Located at 2187 Nolensville Pike. There is parking in front and behind Casa Azafrán.

La Elegancia

LaElegancia

For about ten years, La Elegancia has been providing fancy dresses for, as it says, weddings, baptisms, baby showers, presentations, and quinceañeras, the traditional party given for 15-year-old girls in Mexico and many other parts of Latin America. They also have decorations and souvenirs (that’s what “recuerdos” means). And that’s about all I know, as I have never been in and they seem to have no internet presence. That, and of course, that they have a very nice sign. They share the building with two better-known Latino businesses, La Hacienda Taqueria and La Hacienda Market and Bakery. On the La Hacienda side, there is a significant mural facing the parking lot, but I despair of ever finding it without cars parked out front.

Located at 2619 Nolensville Pike. There is parking in front of La Elegancia, and next door in front of La Hacienda, as well as parking behind La Hacienda off Grandview Avenue.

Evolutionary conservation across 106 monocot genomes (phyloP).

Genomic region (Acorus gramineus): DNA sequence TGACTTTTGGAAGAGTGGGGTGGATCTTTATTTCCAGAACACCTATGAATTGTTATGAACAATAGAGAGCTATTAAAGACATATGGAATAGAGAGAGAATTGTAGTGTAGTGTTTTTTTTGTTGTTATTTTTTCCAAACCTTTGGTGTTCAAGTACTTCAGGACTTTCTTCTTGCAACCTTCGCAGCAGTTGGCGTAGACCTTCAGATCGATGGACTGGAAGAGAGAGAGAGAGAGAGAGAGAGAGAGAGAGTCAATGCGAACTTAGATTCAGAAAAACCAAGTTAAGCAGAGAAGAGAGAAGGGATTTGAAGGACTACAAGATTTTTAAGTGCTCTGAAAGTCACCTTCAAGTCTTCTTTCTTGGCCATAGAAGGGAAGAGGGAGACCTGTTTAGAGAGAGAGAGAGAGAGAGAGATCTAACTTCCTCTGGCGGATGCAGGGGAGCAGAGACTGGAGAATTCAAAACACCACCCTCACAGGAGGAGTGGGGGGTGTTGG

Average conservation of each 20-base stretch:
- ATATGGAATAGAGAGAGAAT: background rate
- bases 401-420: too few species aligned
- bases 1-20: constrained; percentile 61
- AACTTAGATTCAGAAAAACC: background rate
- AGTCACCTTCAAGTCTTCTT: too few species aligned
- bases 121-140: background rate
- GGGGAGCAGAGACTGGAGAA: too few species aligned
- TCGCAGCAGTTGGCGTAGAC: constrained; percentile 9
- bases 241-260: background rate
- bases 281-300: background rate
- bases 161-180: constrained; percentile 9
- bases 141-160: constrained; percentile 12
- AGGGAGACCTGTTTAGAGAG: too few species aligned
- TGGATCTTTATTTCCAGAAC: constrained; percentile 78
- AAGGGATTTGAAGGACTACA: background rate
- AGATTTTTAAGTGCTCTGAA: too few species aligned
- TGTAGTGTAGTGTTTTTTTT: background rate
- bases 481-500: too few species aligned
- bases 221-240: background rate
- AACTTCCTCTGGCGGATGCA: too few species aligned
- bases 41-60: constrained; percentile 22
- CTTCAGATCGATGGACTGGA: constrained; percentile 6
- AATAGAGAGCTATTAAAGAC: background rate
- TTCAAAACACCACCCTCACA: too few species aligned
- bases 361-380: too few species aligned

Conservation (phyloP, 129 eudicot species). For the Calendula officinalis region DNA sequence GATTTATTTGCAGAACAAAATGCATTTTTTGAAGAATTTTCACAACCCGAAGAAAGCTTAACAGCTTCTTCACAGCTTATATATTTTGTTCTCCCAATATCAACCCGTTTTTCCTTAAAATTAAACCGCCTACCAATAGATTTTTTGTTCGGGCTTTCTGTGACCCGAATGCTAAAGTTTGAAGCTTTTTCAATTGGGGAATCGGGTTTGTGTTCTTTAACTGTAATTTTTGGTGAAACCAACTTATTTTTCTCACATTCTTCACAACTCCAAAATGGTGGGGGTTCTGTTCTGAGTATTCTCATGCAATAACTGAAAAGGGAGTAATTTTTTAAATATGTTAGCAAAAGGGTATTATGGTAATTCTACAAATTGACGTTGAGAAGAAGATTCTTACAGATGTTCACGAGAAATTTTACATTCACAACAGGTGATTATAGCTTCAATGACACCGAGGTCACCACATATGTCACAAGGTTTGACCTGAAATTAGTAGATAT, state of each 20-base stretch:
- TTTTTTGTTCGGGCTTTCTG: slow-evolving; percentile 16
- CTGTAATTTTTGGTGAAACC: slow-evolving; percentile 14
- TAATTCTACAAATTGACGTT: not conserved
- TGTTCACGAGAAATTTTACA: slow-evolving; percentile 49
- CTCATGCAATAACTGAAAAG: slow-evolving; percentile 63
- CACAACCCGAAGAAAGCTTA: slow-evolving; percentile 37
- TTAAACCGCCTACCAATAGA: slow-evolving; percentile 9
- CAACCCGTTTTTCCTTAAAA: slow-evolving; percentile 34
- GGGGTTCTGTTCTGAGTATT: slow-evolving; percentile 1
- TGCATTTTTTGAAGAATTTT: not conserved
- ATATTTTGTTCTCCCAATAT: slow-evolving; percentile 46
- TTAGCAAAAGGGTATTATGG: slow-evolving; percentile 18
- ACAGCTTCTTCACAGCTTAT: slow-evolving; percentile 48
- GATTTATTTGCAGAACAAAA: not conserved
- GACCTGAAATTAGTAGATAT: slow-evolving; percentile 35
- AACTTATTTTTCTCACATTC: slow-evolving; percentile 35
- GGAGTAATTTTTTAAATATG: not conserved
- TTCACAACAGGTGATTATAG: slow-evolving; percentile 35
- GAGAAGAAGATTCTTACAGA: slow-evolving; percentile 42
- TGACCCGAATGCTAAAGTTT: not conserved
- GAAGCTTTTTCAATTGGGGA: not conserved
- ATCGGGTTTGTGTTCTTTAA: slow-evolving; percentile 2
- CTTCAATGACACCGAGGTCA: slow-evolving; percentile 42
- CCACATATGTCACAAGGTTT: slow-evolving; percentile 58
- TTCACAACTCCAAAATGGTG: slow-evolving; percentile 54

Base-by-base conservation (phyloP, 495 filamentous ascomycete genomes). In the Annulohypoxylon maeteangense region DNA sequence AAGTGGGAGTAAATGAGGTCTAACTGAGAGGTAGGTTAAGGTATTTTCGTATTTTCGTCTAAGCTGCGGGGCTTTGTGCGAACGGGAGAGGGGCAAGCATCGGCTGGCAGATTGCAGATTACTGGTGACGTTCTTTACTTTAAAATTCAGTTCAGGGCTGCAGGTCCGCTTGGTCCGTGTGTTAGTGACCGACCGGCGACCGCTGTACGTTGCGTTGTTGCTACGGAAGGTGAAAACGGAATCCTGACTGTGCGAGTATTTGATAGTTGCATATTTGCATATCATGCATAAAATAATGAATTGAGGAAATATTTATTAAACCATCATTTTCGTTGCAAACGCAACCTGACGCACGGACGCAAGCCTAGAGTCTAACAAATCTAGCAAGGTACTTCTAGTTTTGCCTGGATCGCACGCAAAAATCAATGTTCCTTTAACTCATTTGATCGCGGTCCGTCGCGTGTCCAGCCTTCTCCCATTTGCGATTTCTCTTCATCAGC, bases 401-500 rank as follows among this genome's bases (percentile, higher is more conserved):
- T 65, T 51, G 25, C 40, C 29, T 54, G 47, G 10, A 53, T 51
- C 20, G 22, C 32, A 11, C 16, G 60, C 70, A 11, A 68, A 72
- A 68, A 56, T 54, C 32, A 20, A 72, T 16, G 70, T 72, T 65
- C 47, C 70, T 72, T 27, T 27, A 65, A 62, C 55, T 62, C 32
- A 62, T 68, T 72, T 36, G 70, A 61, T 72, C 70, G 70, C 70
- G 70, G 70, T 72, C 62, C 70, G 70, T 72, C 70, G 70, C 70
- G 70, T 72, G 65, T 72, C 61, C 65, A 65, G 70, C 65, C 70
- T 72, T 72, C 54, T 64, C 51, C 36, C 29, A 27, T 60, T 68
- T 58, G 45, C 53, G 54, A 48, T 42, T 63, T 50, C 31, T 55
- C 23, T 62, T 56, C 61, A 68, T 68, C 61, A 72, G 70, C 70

Carne de calidad

CDSouth

Carniceria Dominguez is a very new Hispanic grocery store on Nolensville, opened by Rose Dominguez, who also owns a similar store of the same name on Murfreesboro Road. The art is pretty new too, so new that it’s not made it to Carniceria Dominguez’s Instagram page yet. (Maybe it will by the time you read this). I’m using as the feature photo a mural from the south side of the store and not the front, mainly because I like it a lot and also because it has a cow in it and the art on the front is mostly vegetables and fruit. The name is “carniceria” after all, that is, “butcher.” The work is by José F. Vargas, who had done art for a lot of Hispanic businesses, such as the work featured in Gotta get that bling! and Mi casa es su casa. If you speak Spanish, this video from Nashville Noticias can fill you in on all the things you can get at Carniceria Dominguez. Very enthusiastically, I might add.

Located at 3709 Nolensville Pike. The grocery has a fair amount of parking. Load up on fresh meat and vegetables and enjoy the art!

La Cocina Dominicana

CocinaDomincana